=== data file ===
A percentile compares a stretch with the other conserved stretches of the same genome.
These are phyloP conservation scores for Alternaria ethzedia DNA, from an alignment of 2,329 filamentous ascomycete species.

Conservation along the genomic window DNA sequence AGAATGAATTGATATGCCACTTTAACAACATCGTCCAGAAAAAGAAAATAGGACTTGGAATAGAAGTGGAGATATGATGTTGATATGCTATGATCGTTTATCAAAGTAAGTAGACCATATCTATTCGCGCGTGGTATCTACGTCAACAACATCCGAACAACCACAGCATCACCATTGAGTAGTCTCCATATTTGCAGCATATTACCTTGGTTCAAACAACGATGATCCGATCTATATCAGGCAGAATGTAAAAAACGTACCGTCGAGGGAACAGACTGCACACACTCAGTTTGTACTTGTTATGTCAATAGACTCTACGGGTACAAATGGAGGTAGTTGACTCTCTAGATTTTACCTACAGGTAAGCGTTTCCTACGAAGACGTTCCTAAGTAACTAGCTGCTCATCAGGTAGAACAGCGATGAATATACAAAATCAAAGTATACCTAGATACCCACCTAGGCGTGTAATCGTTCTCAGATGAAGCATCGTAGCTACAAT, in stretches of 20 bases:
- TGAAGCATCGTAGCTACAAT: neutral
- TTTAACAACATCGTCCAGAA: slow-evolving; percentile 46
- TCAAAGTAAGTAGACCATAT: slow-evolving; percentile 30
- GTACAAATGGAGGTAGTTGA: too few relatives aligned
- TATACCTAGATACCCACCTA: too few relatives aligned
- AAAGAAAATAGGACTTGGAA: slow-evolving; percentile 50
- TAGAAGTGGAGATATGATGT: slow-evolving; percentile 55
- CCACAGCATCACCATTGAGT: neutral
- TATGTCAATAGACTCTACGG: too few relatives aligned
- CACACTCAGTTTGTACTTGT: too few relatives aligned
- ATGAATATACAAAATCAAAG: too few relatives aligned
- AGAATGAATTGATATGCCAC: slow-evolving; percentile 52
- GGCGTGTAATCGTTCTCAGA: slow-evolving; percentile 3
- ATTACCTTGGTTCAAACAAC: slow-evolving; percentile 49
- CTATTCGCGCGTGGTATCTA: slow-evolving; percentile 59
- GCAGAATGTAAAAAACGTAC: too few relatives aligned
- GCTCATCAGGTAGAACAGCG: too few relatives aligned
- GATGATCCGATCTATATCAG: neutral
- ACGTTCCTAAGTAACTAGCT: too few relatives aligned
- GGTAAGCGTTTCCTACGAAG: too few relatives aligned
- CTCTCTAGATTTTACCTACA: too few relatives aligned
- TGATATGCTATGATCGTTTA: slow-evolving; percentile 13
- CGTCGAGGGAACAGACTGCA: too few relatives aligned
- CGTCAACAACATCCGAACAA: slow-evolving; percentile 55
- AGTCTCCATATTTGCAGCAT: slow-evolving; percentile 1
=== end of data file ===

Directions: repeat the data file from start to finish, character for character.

A percentile compares a stretch with the other conserved stretches of the same genome.
These are phyloP conservation scores for Alternaria ethzedia DNA, from an alignment of 2,329 filamentous ascomycete species.

Conservation along the genomic window DNA sequence AGAATGAATTGATATGCCACTTTAACAACATCGTCCAGAAAAAGAAAATAGGACTTGGAATAGAAGTGGAGATATGATGTTGATATGCTATGATCGTTTATCAAAGTAAGTAGACCATATCTATTCGCGCGTGGTATCTACGTCAACAACATCCGAACAACCACAGCATCACCATTGAGTAGTCTCCATATTTGCAGCATATTACCTTGGTTCAAACAACGATGATCCGATCTATATCAGGCAGAATGTAAAAAACGTACCGTCGAGGGAACAGACTGCACACACTCAGTTTGTACTTGTTATGTCAATAGACTCTACGGGTACAAATGGAGGTAGTTGACTCTCTAGATTTTACCTACAGGTAAGCGTTTCCTACGAAGACGTTCCTAAGTAACTAGCTGCTCATCAGGTAGAACAGCGATGAATATACAAAATCAAAGTATACCTAGATACCCACCTAGGCGTGTAATCGTTCTCAGATGAAGCATCGTAGCTACAAT, in stretches of 20 bases:
- TGAAGCATCGTAGCTACAAT: neutral
- TTTAACAACATCGTCCAGAA: slow-evolving; percentile 46
- TCAAAGTAAGTAGACCATAT: slow-evolving; percentile 30
- GTACAAATGGAGGTAGTTGA: too few relatives aligned
- TATACCTAGATACCCACCTA: too few relatives aligned
- AAAGAAAATAGGACTTGGAA: slow-evolving; percentile 50
- TAGAAGTGGAGATATGATGT: slow-evolving; percentile 55
- CCACAGCATCACCATTGAGT: neutral
- TATGTCAATAGACTCTACGG: too few relatives aligned
- CACACTCAGTTTGTACTTGT: too few relatives aligned
- ATGAATATACAAAATCAAAG: too few relatives aligned
- AGAATGAATTGATATGCCAC: slow-evolving; percentile 52
- GGCGTGTAATCGTTCTCAGA: slow-evolving; percentile 3
- ATTACCTTGGTTCAAACAAC: slow-evolving; percentile 49
- CTATTCGCGCGTGGTATCTA: slow-evolving; percentile 59
- GCAGAATGTAAAAAACGTAC: too few relatives aligned
- GCTCATCAGGTAGAACAGCG: too few relatives aligned
- GATGATCCGATCTATATCAG: neutral
- ACGTTCCTAAGTAACTAGCT: too few relatives aligned
- GGTAAGCGTTTCCTACGAAG: too few relatives aligned
- CTCTCTAGATTTTACCTACA: too few relatives aligned
- TGATATGCTATGATCGTTTA: slow-evolving; percentile 13
- CGTCGAGGGAACAGACTGCA: too few relatives aligned
- CGTCAACAACATCCGAACAA: slow-evolving; percentile 55
- AGTCTCCATATTTGCAGCAT: slow-evolving; percentile 1